We previously established the wealth of knowledge held in the AIM Manual for contractors and installers and the two pages that stand out (pages 13 and 14). Packed with information essential to single-phase motor installation and troubleshooting, we continue in this post to review pages 13 and 14 column-by-column.
Again, if you are dealing with 50 Hz motors, you will need a 50 Hz AIM Manual. Also, for those dealing with a 3-phase motor, please reference the table on page 22 of the AIM Manual. This series will focus on Franklin single-phase submersible motors.
Continuing from our last post, working across table 13 on page 13 of the AIM Manual, the second column is labeled the motor model prefix or motor model number. Franklin Electric submersible motors have 10 digit model numbers, this column contains the first 6 of those. Each of these numbers means something, but it’s not important to know what they mean. After all, that’s why the motor rating, voltage, and hertz are etched on the nameplate.
In general, the beginning digit (2) designates a submersible motor. The middle
digits designate the overall electrical design (3-wire for example), and the last signifies 4- or 6-inch motor.
The three digits in the middle designate voltage, hertz, and horsepower (hp) rating. For the AIM Manual, those first six digits are all the information needed to know the motor type. The last four digits that can be seen on the nameplate (not in the AIM Manual) and are internal to Franklin Electric, these incremental changes in the design of the motor.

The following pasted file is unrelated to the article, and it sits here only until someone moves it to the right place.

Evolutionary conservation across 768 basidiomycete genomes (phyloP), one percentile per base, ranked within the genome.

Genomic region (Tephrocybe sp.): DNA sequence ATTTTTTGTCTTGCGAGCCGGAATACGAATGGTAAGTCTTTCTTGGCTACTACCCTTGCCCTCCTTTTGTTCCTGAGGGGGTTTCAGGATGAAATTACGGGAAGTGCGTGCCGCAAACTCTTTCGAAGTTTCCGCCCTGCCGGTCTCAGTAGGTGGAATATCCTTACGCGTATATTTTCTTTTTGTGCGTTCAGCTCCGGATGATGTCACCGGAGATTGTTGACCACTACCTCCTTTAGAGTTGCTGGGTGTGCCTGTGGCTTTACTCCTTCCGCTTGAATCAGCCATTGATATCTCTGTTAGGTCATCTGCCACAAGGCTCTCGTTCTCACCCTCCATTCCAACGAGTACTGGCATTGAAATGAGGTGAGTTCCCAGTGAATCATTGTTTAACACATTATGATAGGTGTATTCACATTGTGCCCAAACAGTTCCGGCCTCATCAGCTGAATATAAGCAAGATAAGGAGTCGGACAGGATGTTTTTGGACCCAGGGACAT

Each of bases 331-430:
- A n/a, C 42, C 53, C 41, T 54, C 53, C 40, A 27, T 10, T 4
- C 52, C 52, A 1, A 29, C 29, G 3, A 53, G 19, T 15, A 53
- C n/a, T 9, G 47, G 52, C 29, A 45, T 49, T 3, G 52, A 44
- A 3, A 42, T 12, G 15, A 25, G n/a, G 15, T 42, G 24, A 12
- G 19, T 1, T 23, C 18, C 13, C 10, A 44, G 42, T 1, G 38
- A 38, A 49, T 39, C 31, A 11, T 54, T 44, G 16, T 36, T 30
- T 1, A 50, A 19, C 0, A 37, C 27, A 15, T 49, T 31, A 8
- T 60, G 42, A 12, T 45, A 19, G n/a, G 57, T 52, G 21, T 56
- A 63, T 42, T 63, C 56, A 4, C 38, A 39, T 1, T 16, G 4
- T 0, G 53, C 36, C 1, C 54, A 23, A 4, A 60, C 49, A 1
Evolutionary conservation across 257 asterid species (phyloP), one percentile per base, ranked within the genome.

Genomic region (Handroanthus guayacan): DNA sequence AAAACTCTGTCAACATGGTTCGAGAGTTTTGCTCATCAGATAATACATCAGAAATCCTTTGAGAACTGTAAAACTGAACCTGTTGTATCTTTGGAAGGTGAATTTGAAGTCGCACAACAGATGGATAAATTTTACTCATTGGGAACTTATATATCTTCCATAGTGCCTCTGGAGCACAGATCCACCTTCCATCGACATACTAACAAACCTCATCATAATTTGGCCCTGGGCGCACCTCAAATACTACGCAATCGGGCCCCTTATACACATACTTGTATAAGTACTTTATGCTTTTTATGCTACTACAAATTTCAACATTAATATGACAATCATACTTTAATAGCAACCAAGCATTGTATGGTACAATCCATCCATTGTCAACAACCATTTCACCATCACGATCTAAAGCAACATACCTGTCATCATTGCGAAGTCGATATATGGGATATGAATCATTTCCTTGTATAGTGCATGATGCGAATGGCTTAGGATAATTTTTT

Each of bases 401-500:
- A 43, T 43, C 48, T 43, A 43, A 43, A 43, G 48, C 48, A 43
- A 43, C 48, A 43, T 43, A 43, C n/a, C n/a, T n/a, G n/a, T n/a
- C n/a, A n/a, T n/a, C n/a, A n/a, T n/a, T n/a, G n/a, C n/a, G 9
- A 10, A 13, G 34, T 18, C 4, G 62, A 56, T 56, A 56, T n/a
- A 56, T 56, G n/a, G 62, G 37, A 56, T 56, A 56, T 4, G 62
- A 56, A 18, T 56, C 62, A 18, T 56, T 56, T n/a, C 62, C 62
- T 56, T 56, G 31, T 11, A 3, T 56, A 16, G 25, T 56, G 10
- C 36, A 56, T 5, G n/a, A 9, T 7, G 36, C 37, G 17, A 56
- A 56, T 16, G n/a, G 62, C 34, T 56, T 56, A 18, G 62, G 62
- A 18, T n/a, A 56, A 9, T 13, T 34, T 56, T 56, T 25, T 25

Moving along, the next two columns provide power rating of the motor in both horsepower and kilowatts. Horsepower is the English measurement and a kilowatt is the metric measurement. When it comes to conversion rates, 1 hp is equivalent to 0.75 kW.
So, a 10 hp motor is 7.5 kW. However, for those working in English measurements the kW column is unneeded.
Let’s turn our focus to a better understanding of the power measurements in these motors. As the name implies, horsepower is a measure of power, and in this case, we’re talking mechanical power delivered by the motor shaft. (We’ll talk about electrical power later in this series.) The horsepower delivered by the motor shaft to the pump is a combination of torque and rpm. Since all of these motors turn at 3450 rpm, a 2 hp motors delivers twice the torque of the 1 hp motor.
This is where things can get confusing. Franklin submersible motors can deliver more than their rated horsepower. This additional horsepower is called service factor and varies with motor rating. The service factor for each motor is found in column seven. The ½ hp motor has a 1.6 service factor. This means that this motor actually delivers a horsepower of ½ x 1.6 for a value of 0.8 hp. The service factor of the 1 hp motor is 1.4 for a total of 1.4 hp. However, all of this is somewhat transparent because the pumps are generally designed to use all of the horsepower available. So, it would be a rare occasion that one would need to know what the service factor was on a given motor.
The final three columns under rating are self-explanatory. They are voltage, hertz, and the service factor we just talked about.
In summary, looking at these first seven columns in table 13, 99% of the time the only references needed are the motor type (2-wire for example), horsepower, and the voltage (if ½ hp). These three items tell us which row we need to be in. Stay tuned for the next post when we explore the next columns, which involve FULL LOAD and MAXIMUM LOAD These will merge right into the service factor discussion above.